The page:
Moody’s Investors Service said its outlook for the U.S. public power sector is stable because the rating agency expects the sector to be relatively resilient through the ongoing global recession.
“Public power utilities’ business model inherently helps maintain stability; they provide essential services in a non-profit oriented manner, have strong liquidity and have self-regulated rate-setting ability to help manage cost recovery,” Moody’s said in a Dec. 7 report.
At the same time, the rating agency said that while it expects financial metrics to weaken over the next 12-18 months as a result of lower sales revenues and continued moratoriums on service disconnects, “metrics should still remain within our range for a stable outlook.”
Moody’s expects overall net negative load demand nationally for 2020, with continued recovery and demand growth through 2021.
But loads have not declined evenly throughout the country because of varying degrees of shelter-in-place orders and weather-related reasons, it pointed out.
“We also expect demand growth and recovery to vary depending on how long it takes local economies to recover. In the event of another national wave, there could be another significant reduction in commercial and some industrial activity, with more permanent job losses because of permanent closures of commercial establishments unable to recover.”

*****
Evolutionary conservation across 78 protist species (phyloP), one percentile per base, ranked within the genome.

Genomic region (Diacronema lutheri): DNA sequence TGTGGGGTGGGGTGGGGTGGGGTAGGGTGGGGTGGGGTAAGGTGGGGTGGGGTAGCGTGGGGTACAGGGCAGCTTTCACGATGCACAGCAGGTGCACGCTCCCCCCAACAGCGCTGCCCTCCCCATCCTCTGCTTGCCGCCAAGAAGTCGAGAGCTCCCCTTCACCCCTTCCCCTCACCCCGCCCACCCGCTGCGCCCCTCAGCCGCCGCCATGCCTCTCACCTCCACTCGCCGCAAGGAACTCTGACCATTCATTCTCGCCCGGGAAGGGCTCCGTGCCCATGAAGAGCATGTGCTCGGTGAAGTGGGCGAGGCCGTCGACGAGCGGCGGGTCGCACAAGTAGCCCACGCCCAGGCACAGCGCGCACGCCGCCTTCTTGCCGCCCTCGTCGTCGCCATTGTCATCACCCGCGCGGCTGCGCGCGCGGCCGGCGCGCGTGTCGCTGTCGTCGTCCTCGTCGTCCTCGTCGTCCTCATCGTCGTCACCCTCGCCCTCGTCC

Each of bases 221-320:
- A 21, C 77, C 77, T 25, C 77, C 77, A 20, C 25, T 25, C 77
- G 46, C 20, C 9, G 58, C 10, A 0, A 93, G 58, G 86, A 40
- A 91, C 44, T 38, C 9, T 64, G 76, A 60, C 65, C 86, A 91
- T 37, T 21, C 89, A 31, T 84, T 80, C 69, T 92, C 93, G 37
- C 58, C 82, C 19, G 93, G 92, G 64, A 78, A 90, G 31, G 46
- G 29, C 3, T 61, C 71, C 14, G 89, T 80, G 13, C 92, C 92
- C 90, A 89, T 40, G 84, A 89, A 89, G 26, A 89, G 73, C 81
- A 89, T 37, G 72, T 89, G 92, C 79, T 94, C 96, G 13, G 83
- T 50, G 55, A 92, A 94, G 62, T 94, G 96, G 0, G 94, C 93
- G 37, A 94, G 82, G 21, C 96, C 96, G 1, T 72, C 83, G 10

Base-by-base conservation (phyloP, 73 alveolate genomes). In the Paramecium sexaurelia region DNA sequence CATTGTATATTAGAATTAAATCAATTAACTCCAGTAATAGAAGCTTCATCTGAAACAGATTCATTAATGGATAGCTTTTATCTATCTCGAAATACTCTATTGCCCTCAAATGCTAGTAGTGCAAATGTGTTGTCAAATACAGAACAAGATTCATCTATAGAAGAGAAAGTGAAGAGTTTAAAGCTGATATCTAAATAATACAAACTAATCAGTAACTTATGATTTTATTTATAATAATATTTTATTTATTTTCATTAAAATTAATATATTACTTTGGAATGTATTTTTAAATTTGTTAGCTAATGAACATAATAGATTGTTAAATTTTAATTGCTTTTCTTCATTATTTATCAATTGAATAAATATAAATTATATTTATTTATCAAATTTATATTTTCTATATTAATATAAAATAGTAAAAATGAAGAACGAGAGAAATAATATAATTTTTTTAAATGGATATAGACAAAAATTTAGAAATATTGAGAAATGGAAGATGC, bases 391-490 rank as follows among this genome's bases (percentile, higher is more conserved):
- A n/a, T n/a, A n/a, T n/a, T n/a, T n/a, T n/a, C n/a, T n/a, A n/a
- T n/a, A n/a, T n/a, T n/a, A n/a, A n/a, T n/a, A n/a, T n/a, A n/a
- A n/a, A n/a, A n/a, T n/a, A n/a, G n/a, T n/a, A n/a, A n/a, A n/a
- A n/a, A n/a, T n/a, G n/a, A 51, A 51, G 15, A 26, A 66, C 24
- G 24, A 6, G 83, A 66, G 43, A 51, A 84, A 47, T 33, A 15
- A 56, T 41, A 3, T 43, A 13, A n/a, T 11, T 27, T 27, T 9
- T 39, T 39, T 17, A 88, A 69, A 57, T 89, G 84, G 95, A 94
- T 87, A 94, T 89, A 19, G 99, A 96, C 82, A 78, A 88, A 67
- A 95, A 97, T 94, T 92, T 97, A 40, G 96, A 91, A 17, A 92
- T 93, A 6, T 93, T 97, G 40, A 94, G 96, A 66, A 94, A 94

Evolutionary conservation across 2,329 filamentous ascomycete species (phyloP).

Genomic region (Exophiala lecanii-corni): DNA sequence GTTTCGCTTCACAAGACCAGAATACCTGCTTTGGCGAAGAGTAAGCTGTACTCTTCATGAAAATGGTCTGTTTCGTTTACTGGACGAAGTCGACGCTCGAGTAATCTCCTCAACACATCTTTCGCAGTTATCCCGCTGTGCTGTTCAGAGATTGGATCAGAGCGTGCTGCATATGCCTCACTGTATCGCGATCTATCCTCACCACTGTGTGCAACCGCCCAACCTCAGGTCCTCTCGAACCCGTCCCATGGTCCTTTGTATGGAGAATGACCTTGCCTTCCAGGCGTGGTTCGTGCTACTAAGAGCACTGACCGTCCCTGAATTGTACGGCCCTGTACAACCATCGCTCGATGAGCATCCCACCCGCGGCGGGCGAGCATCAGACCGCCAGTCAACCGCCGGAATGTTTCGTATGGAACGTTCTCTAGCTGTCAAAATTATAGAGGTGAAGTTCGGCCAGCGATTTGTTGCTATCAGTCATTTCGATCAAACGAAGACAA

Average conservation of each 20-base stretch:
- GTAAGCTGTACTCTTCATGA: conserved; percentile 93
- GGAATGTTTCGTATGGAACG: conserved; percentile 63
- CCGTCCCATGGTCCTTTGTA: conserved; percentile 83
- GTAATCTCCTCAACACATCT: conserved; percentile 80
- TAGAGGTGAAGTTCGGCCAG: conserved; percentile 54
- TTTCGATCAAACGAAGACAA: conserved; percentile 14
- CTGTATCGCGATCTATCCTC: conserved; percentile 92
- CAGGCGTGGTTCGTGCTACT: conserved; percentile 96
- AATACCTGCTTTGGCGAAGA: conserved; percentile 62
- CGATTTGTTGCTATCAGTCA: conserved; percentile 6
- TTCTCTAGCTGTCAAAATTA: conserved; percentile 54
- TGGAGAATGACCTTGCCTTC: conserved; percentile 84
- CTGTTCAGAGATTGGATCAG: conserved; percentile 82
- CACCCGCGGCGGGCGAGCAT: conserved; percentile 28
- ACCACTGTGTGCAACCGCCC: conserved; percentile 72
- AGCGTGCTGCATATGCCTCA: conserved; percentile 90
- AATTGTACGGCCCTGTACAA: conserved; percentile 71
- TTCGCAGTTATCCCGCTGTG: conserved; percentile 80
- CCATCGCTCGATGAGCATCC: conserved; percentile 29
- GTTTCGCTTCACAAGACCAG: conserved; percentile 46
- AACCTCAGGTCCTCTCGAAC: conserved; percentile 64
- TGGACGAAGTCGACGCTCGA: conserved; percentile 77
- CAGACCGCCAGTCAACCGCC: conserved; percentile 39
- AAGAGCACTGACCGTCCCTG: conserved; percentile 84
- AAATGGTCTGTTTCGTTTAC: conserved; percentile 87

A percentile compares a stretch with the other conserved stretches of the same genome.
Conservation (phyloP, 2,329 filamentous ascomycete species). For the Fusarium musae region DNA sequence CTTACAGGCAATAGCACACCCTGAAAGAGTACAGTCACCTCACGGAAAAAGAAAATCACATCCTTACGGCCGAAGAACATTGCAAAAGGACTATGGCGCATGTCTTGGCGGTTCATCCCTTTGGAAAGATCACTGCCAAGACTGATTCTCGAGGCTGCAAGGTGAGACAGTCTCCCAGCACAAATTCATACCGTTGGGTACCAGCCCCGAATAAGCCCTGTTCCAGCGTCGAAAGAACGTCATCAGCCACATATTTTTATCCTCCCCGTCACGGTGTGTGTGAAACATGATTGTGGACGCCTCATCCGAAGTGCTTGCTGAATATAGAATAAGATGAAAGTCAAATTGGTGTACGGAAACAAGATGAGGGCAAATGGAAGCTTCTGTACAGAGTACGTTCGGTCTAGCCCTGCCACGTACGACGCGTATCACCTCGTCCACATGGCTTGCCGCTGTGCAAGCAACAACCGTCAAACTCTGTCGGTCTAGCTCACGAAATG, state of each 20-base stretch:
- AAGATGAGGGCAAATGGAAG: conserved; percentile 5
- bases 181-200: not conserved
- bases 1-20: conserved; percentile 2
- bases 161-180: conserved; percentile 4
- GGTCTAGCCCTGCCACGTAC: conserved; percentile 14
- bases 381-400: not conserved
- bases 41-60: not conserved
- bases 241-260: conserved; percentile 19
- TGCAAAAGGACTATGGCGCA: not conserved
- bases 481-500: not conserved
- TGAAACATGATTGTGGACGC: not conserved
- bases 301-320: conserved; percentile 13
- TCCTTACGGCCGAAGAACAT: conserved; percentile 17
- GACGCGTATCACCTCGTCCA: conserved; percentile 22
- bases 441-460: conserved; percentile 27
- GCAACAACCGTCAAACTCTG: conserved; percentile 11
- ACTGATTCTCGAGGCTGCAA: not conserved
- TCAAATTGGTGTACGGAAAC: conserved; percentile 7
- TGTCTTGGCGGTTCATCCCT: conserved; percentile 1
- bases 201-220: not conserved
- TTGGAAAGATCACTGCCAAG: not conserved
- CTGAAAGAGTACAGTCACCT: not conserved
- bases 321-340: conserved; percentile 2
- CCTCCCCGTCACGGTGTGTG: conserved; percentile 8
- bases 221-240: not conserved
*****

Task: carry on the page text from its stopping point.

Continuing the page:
Depending on the proportion of industrial and commercial customers of particular issuers, as well as the types of industries located in their service territories, “some issuers may actually experience load demand growth, as in food products, hygiene and medical supply-related industries, as well as home improvement industries.”
The report said that although there was an increase in residential load demand across the board given shelter-in-place orders, “for the most part, this increase is not enough to offset the decline in commercial and industrial load expected for the full year 2020, as a result of significantly reduced commercial and industrial activity in the first half.” But demand has continued to improve since the peak declines observed in April and May.
Moody’s said that issuers with service territories with high poverty levels are likely to be more severely affected “because job losses during the pandemic have disproportionately fallen on lower income individuals, many of whom work in the commercial sectors where the virus has caused the most upheaval, such as retail, restaurants, apparel, hotels, entertainment and transportation.”
These workers will continue to face job insecurity as long as COVID-19 remains a health threat, “with implications for consumer confidence and spending, demands for social services, and in some economies, a further divide in access to healthcare.”
Although the Coronavirus Aid, Relief and Economic Security (CARES) Act funded $900 million to a program that helps low income households make home energy payments, “according to the American Public Power Association (APPA), more funding is needed,” the report noted.
Moody’s said that federal aid to local governments has provided only limited short-term relief and is unlikely to alleviate budgetary stress in 2021.
“The CARES Act stipulates that funds may be used only to cover coronavirus-related expenses, not to replace lost revenue. Further, the relief package has been focused on states, with cities and counties receiving no more than 45% of each state’s allocation. Disbursement of this aid is on a reimbursement basis for costs incurred through 30 December 2020.”
The rating agency’s forecast assumes limited additional federal aid.